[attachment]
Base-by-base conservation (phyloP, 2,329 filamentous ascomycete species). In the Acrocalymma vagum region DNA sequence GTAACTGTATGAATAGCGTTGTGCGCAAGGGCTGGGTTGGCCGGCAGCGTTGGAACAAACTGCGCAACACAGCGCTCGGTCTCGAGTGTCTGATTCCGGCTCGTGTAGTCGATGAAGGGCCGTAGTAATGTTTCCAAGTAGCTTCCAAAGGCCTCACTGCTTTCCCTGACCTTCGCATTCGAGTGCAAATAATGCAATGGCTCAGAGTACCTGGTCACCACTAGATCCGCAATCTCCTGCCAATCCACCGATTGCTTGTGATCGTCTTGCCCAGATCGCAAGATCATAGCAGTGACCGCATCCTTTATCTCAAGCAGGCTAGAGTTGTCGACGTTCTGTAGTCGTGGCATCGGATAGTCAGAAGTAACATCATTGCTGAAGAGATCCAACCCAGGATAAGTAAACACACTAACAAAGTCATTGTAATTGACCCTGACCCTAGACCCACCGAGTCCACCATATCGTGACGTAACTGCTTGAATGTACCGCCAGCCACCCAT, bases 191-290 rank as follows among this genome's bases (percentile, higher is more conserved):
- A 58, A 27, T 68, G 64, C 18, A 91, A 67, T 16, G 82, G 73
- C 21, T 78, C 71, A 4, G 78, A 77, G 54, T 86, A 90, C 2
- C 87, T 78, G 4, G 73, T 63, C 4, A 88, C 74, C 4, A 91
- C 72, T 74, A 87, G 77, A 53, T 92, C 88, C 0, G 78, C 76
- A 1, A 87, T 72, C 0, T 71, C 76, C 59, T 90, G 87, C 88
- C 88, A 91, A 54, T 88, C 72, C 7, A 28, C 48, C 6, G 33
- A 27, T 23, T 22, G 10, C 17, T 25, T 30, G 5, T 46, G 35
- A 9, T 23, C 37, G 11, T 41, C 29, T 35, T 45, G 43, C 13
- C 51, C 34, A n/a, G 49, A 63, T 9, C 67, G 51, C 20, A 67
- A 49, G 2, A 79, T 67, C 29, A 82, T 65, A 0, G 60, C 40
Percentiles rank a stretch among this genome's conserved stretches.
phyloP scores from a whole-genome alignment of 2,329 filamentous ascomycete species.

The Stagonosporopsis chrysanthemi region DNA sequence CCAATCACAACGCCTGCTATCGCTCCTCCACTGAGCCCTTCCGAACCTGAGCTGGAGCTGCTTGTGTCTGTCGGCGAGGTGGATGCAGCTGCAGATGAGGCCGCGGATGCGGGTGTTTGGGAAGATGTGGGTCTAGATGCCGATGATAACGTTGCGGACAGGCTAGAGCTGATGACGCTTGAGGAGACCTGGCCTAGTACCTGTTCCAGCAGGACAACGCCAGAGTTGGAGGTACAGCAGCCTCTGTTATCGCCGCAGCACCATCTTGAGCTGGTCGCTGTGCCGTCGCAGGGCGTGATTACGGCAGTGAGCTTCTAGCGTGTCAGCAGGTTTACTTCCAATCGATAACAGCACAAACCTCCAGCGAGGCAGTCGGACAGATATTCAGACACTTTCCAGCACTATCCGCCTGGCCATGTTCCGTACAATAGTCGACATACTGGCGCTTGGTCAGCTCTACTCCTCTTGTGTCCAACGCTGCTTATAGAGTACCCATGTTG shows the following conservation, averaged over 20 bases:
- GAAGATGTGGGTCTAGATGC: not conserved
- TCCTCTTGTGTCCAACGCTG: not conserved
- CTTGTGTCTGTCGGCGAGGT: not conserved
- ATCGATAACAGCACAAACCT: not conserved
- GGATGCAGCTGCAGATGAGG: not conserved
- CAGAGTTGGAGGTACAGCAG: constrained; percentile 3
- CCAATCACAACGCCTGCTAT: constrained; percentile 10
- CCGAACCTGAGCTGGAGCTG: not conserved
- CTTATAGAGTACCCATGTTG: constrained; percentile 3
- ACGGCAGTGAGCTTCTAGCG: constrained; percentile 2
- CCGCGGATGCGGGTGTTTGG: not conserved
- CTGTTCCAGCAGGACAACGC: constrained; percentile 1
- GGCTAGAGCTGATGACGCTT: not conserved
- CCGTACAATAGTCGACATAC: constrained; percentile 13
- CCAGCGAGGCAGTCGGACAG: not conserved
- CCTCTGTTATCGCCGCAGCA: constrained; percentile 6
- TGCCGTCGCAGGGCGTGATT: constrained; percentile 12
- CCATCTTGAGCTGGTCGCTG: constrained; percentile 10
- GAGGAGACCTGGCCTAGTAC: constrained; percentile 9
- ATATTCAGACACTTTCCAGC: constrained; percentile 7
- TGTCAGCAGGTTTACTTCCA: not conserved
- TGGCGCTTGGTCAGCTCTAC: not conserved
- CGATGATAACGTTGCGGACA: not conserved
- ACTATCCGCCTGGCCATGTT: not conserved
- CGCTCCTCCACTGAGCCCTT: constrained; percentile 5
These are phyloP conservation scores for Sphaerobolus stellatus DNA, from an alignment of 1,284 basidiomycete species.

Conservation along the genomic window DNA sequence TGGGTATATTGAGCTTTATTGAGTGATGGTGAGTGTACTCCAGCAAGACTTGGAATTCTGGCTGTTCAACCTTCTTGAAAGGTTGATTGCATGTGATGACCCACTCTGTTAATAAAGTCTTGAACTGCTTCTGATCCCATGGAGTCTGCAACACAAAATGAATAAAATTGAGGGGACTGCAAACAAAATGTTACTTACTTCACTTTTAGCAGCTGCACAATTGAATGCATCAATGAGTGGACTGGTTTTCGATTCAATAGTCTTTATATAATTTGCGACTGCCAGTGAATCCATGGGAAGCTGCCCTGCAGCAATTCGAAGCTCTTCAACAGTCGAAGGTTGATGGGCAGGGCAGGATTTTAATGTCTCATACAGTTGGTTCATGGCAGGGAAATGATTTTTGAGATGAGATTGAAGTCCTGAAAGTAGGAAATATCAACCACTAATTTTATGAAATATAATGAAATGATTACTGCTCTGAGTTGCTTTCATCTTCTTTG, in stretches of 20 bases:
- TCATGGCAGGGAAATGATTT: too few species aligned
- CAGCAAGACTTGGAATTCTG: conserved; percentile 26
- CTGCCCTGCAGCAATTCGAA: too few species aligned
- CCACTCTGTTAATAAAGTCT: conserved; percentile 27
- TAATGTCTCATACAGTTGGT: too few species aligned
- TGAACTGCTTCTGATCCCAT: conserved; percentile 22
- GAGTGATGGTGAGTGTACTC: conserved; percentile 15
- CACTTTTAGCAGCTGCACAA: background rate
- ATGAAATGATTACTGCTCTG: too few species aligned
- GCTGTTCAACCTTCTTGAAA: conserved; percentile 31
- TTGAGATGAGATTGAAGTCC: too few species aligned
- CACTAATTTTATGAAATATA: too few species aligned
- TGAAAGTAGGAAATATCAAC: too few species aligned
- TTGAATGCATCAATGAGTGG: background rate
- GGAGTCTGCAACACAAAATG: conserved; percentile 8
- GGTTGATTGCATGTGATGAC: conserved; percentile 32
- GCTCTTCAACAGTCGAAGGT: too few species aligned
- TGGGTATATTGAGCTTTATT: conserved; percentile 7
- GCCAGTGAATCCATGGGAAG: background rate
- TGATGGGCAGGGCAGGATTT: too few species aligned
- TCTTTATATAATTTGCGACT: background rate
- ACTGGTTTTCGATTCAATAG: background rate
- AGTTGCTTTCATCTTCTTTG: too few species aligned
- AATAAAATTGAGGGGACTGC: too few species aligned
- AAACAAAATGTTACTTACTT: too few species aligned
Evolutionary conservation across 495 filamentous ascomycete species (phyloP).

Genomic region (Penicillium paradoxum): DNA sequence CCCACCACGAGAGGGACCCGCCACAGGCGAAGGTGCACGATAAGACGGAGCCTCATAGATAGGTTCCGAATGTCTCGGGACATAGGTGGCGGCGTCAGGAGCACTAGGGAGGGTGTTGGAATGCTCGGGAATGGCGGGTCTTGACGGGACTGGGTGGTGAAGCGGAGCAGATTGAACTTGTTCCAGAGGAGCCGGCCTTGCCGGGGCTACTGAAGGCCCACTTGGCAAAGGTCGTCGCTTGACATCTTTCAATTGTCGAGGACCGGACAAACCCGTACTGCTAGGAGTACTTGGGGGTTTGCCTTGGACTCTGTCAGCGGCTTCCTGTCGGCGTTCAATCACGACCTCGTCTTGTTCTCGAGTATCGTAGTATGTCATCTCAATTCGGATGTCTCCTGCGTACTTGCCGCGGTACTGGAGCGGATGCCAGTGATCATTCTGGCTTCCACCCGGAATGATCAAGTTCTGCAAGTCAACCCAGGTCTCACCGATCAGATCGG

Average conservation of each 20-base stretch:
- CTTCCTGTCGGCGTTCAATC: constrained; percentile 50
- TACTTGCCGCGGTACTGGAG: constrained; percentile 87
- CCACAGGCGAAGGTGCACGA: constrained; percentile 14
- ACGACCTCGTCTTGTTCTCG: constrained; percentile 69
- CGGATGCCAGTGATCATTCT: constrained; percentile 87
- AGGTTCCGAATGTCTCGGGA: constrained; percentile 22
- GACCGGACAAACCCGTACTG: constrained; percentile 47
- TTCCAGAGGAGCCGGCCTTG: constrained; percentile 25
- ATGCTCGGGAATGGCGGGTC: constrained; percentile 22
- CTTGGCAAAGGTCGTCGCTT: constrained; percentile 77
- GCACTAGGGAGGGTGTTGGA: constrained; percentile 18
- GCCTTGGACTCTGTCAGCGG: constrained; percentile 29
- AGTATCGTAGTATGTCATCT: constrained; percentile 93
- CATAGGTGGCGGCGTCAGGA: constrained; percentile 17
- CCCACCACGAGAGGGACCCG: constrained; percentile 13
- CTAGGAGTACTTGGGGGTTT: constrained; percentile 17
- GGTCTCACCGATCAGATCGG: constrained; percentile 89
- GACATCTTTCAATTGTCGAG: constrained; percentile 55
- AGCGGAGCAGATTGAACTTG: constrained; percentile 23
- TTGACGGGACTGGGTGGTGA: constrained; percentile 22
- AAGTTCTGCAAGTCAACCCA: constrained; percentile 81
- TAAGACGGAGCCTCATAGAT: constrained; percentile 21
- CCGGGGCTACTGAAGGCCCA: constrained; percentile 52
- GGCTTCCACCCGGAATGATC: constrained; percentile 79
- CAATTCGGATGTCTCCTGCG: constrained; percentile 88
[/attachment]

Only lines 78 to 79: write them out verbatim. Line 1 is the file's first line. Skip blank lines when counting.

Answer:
- ATGCTCGGGAATGGCGGGTC: constrained; percentile 22
- CTTGGCAAAGGTCGTCGCTT: constrained; percentile 77